How to celebrate Easter like a German
No country in the world does a seasonal celebration quite like Germany - and Easter is no exception. From Easter trees and painted eggs to Good Friday hush and chocolate hunts, here’s our guide to celebrating Easter like a German, and some top tips on where to see the locals in action.
1. Decorate an Easter Tree
If you merrily put up a Christmas tree each year, you’re going to love the German tradition of the Easter Tree, a spray of branches (typically budding fruit tree boughs) hung with pretty decorations like hand-blown and painted eggs.
The most famous specimen of this custom was the Saalfeld Easter Egg Tree in Thuringia. Every year between 1965 and 2015, a married couple lovingly decorated an apple tree in their garden with hand-decorated eggs, to mark the national holiday.
As the tree grew, so did their collection of decorations. By the time they retired in 2015, they had more than 10.000 delicate eggs to hang up each year, a process that took about two weeks. The Saafelder Ostereierbaum attracted thousands of visitors each year. Since 2016, residents of Saalfeld have taken up the mantle and nowadays decorate trees in the nearby Schlosspark.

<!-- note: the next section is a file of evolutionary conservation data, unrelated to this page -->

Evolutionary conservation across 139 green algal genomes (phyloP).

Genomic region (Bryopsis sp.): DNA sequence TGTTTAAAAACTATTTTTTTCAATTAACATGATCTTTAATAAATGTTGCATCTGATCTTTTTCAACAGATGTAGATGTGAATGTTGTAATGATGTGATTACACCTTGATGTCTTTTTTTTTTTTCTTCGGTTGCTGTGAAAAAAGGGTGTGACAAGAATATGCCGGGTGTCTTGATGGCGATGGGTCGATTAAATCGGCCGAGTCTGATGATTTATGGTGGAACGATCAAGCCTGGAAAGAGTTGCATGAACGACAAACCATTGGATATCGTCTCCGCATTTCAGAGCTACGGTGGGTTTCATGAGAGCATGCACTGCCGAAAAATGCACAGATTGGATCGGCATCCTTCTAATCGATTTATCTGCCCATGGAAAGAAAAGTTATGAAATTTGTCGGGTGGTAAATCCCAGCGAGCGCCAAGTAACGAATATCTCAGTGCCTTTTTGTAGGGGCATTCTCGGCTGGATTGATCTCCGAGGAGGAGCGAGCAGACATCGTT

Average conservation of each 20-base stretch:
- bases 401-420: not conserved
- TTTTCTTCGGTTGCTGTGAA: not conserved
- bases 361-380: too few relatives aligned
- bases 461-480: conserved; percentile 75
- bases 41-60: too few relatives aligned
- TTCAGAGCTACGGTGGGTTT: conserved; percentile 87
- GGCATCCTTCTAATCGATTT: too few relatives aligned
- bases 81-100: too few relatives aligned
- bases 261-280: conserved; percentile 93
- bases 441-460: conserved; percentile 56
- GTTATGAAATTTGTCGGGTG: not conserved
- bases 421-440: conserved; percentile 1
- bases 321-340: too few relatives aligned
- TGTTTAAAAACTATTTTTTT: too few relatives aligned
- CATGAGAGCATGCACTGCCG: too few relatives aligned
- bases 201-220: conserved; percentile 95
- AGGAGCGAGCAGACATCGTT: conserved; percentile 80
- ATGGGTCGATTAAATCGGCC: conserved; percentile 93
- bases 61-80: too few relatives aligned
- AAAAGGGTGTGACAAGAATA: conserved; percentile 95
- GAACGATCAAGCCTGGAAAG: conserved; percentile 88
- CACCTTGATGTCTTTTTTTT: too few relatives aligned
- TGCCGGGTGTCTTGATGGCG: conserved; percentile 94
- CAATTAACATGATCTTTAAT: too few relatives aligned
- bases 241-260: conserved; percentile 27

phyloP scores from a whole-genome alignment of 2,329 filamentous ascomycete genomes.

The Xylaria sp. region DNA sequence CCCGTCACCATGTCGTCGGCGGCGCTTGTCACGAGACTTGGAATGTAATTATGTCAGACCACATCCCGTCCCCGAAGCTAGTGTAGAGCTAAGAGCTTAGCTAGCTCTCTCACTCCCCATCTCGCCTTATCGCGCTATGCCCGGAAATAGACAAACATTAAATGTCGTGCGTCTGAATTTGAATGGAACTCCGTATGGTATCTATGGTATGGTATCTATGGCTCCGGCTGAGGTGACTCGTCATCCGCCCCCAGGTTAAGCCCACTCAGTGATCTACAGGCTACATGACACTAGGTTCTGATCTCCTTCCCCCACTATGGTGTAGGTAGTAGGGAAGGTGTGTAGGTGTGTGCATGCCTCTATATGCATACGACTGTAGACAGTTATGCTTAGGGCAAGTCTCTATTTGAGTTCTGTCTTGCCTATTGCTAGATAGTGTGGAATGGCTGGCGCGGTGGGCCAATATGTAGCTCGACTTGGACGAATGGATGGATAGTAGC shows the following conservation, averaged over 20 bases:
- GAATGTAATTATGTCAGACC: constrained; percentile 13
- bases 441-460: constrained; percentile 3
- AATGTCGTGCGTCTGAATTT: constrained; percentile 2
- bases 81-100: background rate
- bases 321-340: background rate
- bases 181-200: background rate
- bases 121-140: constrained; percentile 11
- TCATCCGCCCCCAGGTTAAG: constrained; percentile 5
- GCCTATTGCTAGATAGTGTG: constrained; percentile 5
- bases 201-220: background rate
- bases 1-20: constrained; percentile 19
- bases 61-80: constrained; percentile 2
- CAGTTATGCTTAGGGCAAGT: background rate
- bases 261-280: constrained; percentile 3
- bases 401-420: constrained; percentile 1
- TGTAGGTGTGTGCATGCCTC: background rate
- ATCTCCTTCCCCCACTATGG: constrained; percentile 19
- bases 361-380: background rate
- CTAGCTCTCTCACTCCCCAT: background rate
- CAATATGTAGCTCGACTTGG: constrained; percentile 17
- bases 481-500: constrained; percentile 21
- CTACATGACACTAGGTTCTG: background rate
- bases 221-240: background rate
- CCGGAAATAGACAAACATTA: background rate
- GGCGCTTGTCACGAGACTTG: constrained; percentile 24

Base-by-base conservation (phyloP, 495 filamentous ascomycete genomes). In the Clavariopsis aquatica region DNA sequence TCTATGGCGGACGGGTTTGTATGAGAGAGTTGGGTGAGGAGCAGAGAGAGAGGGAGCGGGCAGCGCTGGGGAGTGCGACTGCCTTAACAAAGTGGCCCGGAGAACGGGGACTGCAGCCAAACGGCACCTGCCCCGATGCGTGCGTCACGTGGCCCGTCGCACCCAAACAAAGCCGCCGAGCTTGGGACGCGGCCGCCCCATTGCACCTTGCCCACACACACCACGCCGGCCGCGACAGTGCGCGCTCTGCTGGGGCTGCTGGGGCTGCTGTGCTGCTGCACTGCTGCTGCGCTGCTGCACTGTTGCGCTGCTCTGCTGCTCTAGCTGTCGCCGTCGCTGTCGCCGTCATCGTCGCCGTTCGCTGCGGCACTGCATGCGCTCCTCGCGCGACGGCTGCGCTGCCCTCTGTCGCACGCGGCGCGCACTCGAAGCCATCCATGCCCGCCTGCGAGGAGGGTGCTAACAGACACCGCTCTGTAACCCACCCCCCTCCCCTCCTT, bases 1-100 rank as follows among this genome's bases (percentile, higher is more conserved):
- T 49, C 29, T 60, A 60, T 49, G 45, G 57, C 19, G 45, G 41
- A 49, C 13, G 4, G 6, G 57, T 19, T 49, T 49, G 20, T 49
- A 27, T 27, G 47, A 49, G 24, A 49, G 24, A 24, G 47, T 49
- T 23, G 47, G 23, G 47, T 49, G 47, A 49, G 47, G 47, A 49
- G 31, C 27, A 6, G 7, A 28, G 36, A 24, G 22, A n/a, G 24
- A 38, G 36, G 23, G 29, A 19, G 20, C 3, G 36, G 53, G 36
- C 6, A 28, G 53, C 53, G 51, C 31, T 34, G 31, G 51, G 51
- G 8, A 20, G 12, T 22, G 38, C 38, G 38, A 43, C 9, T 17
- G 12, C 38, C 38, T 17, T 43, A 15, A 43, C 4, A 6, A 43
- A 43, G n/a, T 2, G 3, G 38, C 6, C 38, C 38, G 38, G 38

Image credit: AndrewPoison via Wikimedia (Public Domain)
2. Paint some eggs
Another delightful German Easter tradition is the humble painted egg. The process involves dipping hard-boiled eggs in dye and then hand painting them or coating them in shrinkable wrappers. They make a pretty table centrepiece, but are still good to eat for a few days after - though some people choose to play egg tapping or egg rolling with them instead.
The Sorbs, a cultural minority in Brandenburg, are some of the most famous egg decorators in the world, and every year showcase their delicate, painstaking wax painting techniques at the Spreewald Museum in Lübbenau - in case you wanted to pick up some tips.
3. Keep it quiet on Good Friday
In German, Good Friday is known as Karfreitag, which literally translates as “sorrowful Friday”. This is the day that, in the Christian tradition, people would reflect mournfully on Jesus’s crucifixion, and so in many places across the country it’s a quiet day. Traditionally, this meant that church bells, songs, music and even dancing were banned on Good Friday.
These solemn origins of Good Friday are most famously observed in the southwestern town of Bensheim in Hesse, which each year stages a procession to reenact the crucifixion of Christ, one of the biggest of its kind in the world. The tradition was started by Italian migrants in the 1980s and is nowadays attended by thousands of people each year.
4. Light a bonfire
Germans up and down the country will be lighting bonfires on the night before Easter Sunday. The custom is originally pagan, and was a means of chasing away the last chills of winter and welcoming the arrival of spring, but was adopted by Christians to represent the resurrection of Christ.